Comparative law in the US was brought by a legal scholar fleeing persecution in Germany, Rudolf Schlesinger. Schlesinger became professor of comparative law at Cornell Law School helping to spread the discipline throughout the US. Comparative law is an academic discipline that involves the study of legal systems, including their constitutive elements and how they differ, how their elements combine into a system. Several disciplines have developed as separate branches of comparative law, including comparative constitutional law, comparative administrative law, comparative civil law, comparative commercial law, comparative criminal law. Studies of these specific areas may be viewed as micro- or macro-comparative legal analysis, i.e. detailed comparisons of two countries, or broad-ranging studies of several countries. Comparative civil law studies, for instance, show how the law of private relations is organised and used in different systems or countries; the purposes of comparative law are: To attain a deeper knowledge of the legal systems in effect To perfect the legal systems in effect Possibly, to contribute to a unification of legal systems, of a smaller or larger scale Comparative law is different from the fields of general jurisprudence, international law, including both public international law and private international law.
Despite the differences between comparative law and these other legal fields, comparative law helps inform all of these areas of normativity. For example, comparative law can help international legal institutions, such as those of the United Nations System, in analyzing the laws of different countries regarding their treaty obligations. Comparative law would be applicable to private international law when developing an approach to interpretation in a conflicts analysis. Comparative law may contribute to legal theory by creat
Aristotle was a philosopher during the Classical period in Ancient Greece, the founder of the Lyceum and the Peripatetic school of philosophy and Aristotelian tradition. Along with his teacher Plato, he is considered the "Father of Western Philosophy", his writings cover many subjects – including physics, zoology, logic, aesthetics, theatre, rhetoric, linguistics, economics and government. Aristotle provided a complex synthesis of the various philosophies existing prior to him, it was above all from his teachings that the West inherited its intellectual lexicon, as well as problems and methods of inquiry; as a result, his philosophy has exerted a unique influence on every form of knowledge in the West and it continues to be a subject of contemporary philosophical discussion. Little is known about his life. Aristotle was born in the city of Stagira in Northern Greece, his father, died when Aristotle was a child, he was brought up by a guardian. At seventeen or eighteen years of age, he joined Plato's Academy in Athens and remained there until the age of thirty-seven.
Shortly after Plato died, Aristotle left Athens and, at the request of Philip II of Macedon, tutored Alexander the Great beginning in 343 BC. He established a library in the Lyceum which helped him to produce many of his hundreds of books on papyrus scrolls. Though Aristotle wrote many elegant treatises and dialogues for publication, only around a third of his original output has survived, none of it intended for publication; the fact that Aristotle was a pupil of Plato contributed to his former views of Platonism, following Plato's death, Aristotle developed an increased interest in natural sciences and adopted the position of immanent realism. Aristotle's views on physical science profoundly shaped medieval scholarship, their influence extended from Late Antiquity and the Early Middle Ages into the Renaissance, were not replaced systematically until the Enlightenment and theories such as classical mechanics. Some of Aristotle's zoological observations found in his biology, such as on the hectocotyl arm of the octopus, were disbelieved until the 19th century.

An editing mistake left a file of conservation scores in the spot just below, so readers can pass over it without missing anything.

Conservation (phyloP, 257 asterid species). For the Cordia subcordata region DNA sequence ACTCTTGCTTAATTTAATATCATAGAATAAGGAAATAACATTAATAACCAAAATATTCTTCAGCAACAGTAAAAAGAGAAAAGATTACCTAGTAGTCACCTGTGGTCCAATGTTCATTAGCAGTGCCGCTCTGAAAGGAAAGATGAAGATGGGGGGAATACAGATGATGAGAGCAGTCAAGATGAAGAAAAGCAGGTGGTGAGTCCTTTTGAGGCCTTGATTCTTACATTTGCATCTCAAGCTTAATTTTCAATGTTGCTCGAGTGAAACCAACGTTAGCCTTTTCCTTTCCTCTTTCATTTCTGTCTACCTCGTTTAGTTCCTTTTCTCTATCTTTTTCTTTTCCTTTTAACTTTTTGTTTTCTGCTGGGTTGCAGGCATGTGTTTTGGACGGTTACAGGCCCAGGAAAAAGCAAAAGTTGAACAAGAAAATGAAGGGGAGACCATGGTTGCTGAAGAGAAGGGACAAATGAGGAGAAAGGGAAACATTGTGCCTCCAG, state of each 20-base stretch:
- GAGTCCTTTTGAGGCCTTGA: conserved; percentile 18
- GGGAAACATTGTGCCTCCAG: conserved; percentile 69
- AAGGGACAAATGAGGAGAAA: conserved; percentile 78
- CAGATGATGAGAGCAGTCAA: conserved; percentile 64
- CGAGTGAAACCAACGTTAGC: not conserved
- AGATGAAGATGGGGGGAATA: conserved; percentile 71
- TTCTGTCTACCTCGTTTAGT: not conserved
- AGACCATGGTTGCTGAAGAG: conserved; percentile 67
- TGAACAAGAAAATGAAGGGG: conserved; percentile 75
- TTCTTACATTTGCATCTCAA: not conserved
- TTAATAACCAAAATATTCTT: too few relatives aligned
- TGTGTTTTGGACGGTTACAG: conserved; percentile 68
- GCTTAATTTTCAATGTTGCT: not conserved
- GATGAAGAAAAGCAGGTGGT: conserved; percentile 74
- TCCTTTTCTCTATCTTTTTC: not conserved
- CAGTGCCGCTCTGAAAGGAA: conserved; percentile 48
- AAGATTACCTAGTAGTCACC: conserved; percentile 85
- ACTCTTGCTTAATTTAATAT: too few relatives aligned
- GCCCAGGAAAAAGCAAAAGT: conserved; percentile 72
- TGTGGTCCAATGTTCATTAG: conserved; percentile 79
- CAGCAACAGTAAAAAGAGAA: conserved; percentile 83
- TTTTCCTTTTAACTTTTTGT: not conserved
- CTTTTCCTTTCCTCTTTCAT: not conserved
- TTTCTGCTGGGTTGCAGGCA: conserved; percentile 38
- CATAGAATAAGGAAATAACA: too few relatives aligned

His works contain the earliest known formal study of logic, studied by medieval scholars such as Peter Abelard and John Buridan. Aristotle's influence on logic continued well into the 19th century He influenced Islamic thought during the Middle Ages, as well as Christian theology the Neoplatonism of the Early Church and the scholastic tradition of the Catholic Church. Aristotle was revered among medieval Muslim scholars as "The First Teacher" and among medieval Christians like Thomas Aquinas as "The Philosopher", his ethics, though always influential, gained renewed interest with the modern advent of virtue ethics, such as in the thinking of Alasdair MacIntyre and Philippa Foot. In general, the details of Aristotle's life are not well-established; the biographies written in ancient times are speculative and historians only agree on a few salient points. Aristotle, whose name means "the best purpose" in Ancient Greek, was born in 384 BC in Stagira, about 55 km east of modern-day Thessaloniki.
His father Nicomachus was the personal physician to King Amyntas of Macedon. Both of Aristotle's parents died when he was about thirteen, Proxenus of Atarneus became his guardian. Although little information about Aristotle's childhood has survived, he spent some time within the Macedonian palace, making his first connections with the Macedonian monarchy. At the age of seventeen or eighteen, Aristotle moved to Athens to continue his education at Plato's Academy, he remained there for nearly twenty years before leaving Athens in 348/47 BC. The traditional story about his departure records that he was disappointed with the Academy's direction after control passed to Plato's nephew Speusippus, although it is possible that he feared the anti-Macedonian sentiments in Athens at that time and left before Plato died. Aristotle accompanied Xenocrates to the court of his friend Hermias of Atarneus in Asia Minor. After the death of Hermias, Aristotle travelled with his pupil Theophrastus to the island of Lesbos, where together they researched the botany and zoology of the island and its sheltered lagoon.